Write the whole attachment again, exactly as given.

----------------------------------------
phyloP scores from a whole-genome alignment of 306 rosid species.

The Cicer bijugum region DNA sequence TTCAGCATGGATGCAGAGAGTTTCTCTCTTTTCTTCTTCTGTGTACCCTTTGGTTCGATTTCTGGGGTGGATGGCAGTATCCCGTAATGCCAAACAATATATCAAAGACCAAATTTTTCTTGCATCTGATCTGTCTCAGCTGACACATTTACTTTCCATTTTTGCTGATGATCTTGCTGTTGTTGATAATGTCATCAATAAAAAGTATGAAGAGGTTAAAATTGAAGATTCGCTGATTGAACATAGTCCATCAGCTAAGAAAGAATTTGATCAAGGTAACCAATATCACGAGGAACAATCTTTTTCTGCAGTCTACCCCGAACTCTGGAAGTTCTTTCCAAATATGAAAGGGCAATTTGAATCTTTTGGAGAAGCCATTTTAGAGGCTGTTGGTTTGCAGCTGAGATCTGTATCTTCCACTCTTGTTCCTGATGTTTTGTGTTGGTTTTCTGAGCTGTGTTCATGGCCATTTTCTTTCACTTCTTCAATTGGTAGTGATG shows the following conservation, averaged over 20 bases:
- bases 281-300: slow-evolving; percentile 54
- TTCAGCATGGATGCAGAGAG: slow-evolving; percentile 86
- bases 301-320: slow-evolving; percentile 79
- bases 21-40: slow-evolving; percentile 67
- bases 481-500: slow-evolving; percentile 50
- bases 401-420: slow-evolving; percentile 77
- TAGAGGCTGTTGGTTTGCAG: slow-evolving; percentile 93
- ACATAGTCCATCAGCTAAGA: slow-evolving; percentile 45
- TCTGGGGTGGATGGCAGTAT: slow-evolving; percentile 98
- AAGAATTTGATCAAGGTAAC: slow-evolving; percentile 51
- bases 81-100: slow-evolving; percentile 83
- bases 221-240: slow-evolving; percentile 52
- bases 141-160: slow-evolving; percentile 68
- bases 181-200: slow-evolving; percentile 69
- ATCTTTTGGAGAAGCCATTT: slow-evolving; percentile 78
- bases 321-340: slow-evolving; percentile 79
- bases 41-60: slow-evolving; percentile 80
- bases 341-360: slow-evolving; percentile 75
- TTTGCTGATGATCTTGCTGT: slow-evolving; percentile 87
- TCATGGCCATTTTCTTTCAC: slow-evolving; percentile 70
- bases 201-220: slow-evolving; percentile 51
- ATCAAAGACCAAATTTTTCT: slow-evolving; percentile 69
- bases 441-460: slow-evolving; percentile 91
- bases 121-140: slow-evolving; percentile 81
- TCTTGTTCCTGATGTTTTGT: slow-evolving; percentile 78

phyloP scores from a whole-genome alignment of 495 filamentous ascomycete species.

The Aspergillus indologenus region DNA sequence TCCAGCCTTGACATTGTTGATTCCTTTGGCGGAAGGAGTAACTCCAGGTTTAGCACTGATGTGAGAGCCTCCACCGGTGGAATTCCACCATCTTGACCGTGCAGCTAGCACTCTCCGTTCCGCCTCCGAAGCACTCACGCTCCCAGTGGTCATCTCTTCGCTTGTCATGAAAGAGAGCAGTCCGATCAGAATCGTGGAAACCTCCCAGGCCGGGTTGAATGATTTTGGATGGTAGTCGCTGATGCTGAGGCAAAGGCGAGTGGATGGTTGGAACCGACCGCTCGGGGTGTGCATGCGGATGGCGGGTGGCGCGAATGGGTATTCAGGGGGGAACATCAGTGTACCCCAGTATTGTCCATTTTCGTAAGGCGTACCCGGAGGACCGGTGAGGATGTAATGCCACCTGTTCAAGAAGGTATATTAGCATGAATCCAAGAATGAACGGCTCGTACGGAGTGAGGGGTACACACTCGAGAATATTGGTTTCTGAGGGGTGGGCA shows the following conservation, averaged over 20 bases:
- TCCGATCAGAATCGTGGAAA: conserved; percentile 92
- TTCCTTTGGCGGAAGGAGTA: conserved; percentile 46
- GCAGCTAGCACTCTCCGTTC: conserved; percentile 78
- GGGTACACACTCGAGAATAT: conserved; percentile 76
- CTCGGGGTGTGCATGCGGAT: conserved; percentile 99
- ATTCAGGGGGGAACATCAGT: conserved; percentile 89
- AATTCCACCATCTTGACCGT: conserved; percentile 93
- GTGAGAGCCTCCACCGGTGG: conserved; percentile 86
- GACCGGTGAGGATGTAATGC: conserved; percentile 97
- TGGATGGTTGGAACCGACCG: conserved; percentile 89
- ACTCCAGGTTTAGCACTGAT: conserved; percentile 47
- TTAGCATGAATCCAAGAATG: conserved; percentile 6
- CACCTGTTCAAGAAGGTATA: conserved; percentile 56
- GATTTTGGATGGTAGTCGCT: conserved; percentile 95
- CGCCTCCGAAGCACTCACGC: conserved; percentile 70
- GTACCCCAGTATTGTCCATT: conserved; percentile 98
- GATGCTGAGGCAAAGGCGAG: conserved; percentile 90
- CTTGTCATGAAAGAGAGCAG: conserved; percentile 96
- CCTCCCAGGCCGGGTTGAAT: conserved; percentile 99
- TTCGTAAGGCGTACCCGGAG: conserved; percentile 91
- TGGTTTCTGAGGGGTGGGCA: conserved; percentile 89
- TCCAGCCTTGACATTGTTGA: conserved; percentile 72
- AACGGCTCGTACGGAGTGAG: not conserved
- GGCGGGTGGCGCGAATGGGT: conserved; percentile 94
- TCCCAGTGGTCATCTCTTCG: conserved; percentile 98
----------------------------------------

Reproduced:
phyloP scores from a whole-genome alignment of 306 rosid species.

The Cicer bijugum region DNA sequence TTCAGCATGGATGCAGAGAGTTTCTCTCTTTTCTTCTTCTGTGTACCCTTTGGTTCGATTTCTGGGGTGGATGGCAGTATCCCGTAATGCCAAACAATATATCAAAGACCAAATTTTTCTTGCATCTGATCTGTCTCAGCTGACACATTTACTTTCCATTTTTGCTGATGATCTTGCTGTTGTTGATAATGTCATCAATAAAAAGTATGAAGAGGTTAAAATTGAAGATTCGCTGATTGAACATAGTCCATCAGCTAAGAAAGAATTTGATCAAGGTAACCAATATCACGAGGAACAATCTTTTTCTGCAGTCTACCCCGAACTCTGGAAGTTCTTTCCAAATATGAAAGGGCAATTTGAATCTTTTGGAGAAGCCATTTTAGAGGCTGTTGGTTTGCAGCTGAGATCTGTATCTTCCACTCTTGTTCCTGATGTTTTGTGTTGGTTTTCTGAGCTGTGTTCATGGCCATTTTCTTTCACTTCTTCAATTGGTAGTGATG shows the following conservation, averaged over 20 bases:
- bases 281-300: slow-evolving; percentile 54
- TTCAGCATGGATGCAGAGAG: slow-evolving; percentile 86
- bases 301-320: slow-evolving; percentile 79
- bases 21-40: slow-evolving; percentile 67
- bases 481-500: slow-evolving; percentile 50
- bases 401-420: slow-evolving; percentile 77
- TAGAGGCTGTTGGTTTGCAG: slow-evolving; percentile 93
- ACATAGTCCATCAGCTAAGA: slow-evolving; percentile 45
- TCTGGGGTGGATGGCAGTAT: slow-evolving; percentile 98
- AAGAATTTGATCAAGGTAAC: slow-evolving; percentile 51
- bases 81-100: slow-evolving; percentile 83
- bases 221-240: slow-evolving; percentile 52
- bases 141-160: slow-evolving; percentile 68
- bases 181-200: slow-evolving; percentile 69
- ATCTTTTGGAGAAGCCATTT: slow-evolving; percentile 78
- bases 321-340: slow-evolving; percentile 79
- bases 41-60: slow-evolving; percentile 80
- bases 341-360: slow-evolving; percentile 75
- TTTGCTGATGATCTTGCTGT: slow-evolving; percentile 87
- TCATGGCCATTTTCTTTCAC: slow-evolving; percentile 70
- bases 201-220: slow-evolving; percentile 51
- ATCAAAGACCAAATTTTTCT: slow-evolving; percentile 69
- bases 441-460: slow-evolving; percentile 91
- bases 121-140: slow-evolving; percentile 81
- TCTTGTTCCTGATGTTTTGT: slow-evolving; percentile 78

phyloP scores from a whole-genome alignment of 495 filamentous ascomycete species.

The Aspergillus indologenus region DNA sequence TCCAGCCTTGACATTGTTGATTCCTTTGGCGGAAGGAGTAACTCCAGGTTTAGCACTGATGTGAGAGCCTCCACCGGTGGAATTCCACCATCTTGACCGTGCAGCTAGCACTCTCCGTTCCGCCTCCGAAGCACTCACGCTCCCAGTGGTCATCTCTTCGCTTGTCATGAAAGAGAGCAGTCCGATCAGAATCGTGGAAACCTCCCAGGCCGGGTTGAATGATTTTGGATGGTAGTCGCTGATGCTGAGGCAAAGGCGAGTGGATGGTTGGAACCGACCGCTCGGGGTGTGCATGCGGATGGCGGGTGGCGCGAATGGGTATTCAGGGGGGAACATCAGTGTACCCCAGTATTGTCCATTTTCGTAAGGCGTACCCGGAGGACCGGTGAGGATGTAATGCCACCTGTTCAAGAAGGTATATTAGCATGAATCCAAGAATGAACGGCTCGTACGGAGTGAGGGGTACACACTCGAGAATATTGGTTTCTGAGGGGTGGGCA shows the following conservation, averaged over 20 bases:
- TCCGATCAGAATCGTGGAAA: conserved; percentile 92
- TTCCTTTGGCGGAAGGAGTA: conserved; percentile 46
- GCAGCTAGCACTCTCCGTTC: conserved; percentile 78
- GGGTACACACTCGAGAATAT: conserved; percentile 76
- CTCGGGGTGTGCATGCGGAT: conserved; percentile 99
- ATTCAGGGGGGAACATCAGT: conserved; percentile 89
- AATTCCACCATCTTGACCGT: conserved; percentile 93
- GTGAGAGCCTCCACCGGTGG: conserved; percentile 86
- GACCGGTGAGGATGTAATGC: conserved; percentile 97
- TGGATGGTTGGAACCGACCG: conserved; percentile 89
- ACTCCAGGTTTAGCACTGAT: conserved; percentile 47
- TTAGCATGAATCCAAGAATG: conserved; percentile 6
- CACCTGTTCAAGAAGGTATA: conserved; percentile 56
- GATTTTGGATGGTAGTCGCT: conserved; percentile 95
- CGCCTCCGAAGCACTCACGC: conserved; percentile 70
- GTACCCCAGTATTGTCCATT: conserved; percentile 98
- GATGCTGAGGCAAAGGCGAG: conserved; percentile 90
- CTTGTCATGAAAGAGAGCAG: conserved; percentile 96
- CCTCCCAGGCCGGGTTGAAT: conserved; percentile 99
- TTCGTAAGGCGTACCCGGAG: conserved; percentile 91
- TGGTTTCTGAGGGGTGGGCA: conserved; percentile 89
- TCCAGCCTTGACATTGTTGA: conserved; percentile 72
- AACGGCTCGTACGGAGTGAG: not conserved
- GGCGGGTGGCGCGAATGGGT: conserved; percentile 94
- TCCCAGTGGTCATCTCTTCG: conserved; percentile 98